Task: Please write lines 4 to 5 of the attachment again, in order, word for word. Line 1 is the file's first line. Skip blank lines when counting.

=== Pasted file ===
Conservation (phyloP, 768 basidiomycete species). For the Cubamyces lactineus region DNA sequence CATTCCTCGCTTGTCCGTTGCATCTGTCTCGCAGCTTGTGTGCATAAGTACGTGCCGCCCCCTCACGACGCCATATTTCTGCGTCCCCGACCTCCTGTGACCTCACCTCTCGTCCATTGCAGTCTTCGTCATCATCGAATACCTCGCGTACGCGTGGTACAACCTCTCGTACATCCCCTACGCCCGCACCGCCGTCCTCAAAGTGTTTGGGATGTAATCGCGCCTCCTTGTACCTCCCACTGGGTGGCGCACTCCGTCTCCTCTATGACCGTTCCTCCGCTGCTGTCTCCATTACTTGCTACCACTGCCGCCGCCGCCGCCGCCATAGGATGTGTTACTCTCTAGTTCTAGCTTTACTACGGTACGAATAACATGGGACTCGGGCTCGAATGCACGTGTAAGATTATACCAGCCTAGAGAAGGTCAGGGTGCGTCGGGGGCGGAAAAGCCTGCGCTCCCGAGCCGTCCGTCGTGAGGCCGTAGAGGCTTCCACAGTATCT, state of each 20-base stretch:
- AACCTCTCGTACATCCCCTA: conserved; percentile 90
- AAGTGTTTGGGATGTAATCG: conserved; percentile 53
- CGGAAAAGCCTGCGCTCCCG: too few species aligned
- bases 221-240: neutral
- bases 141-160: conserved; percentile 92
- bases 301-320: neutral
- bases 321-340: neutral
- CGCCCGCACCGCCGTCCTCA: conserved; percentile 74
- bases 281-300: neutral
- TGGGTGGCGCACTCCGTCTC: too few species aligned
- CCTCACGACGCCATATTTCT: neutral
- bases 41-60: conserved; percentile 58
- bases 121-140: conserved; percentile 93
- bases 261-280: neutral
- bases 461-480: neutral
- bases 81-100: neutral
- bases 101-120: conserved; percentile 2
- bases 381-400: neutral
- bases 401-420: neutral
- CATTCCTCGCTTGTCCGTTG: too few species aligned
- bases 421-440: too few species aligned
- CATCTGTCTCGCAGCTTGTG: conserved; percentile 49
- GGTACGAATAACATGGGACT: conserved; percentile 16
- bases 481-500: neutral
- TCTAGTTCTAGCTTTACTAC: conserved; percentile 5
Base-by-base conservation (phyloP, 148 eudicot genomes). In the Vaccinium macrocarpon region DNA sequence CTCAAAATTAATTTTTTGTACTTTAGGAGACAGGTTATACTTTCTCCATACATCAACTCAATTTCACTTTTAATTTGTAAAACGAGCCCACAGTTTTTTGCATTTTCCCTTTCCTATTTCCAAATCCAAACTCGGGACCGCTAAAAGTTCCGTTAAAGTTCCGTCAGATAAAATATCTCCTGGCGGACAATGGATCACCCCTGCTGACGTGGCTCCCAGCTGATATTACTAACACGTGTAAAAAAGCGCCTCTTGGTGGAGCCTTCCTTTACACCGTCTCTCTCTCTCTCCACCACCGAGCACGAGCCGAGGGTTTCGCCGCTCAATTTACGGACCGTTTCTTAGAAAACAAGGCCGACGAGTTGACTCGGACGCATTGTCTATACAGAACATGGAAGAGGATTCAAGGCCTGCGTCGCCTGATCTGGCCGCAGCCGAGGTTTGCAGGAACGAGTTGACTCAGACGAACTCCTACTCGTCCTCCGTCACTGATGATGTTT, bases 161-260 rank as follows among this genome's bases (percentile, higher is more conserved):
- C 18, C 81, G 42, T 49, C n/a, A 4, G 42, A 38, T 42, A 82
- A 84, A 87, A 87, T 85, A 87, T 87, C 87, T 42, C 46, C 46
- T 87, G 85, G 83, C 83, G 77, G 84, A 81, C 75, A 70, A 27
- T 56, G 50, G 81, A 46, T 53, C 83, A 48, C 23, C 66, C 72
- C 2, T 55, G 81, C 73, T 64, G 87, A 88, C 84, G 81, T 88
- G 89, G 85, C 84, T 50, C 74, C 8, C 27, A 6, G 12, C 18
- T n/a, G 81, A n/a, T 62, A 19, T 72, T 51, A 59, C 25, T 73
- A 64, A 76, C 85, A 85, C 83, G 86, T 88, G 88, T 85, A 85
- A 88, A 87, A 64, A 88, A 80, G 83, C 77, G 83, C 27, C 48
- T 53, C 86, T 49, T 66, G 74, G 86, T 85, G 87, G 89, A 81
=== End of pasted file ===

- CGGAAAAGCCTGCGCTCCCG: too few species aligned
- bases 221-240: neutral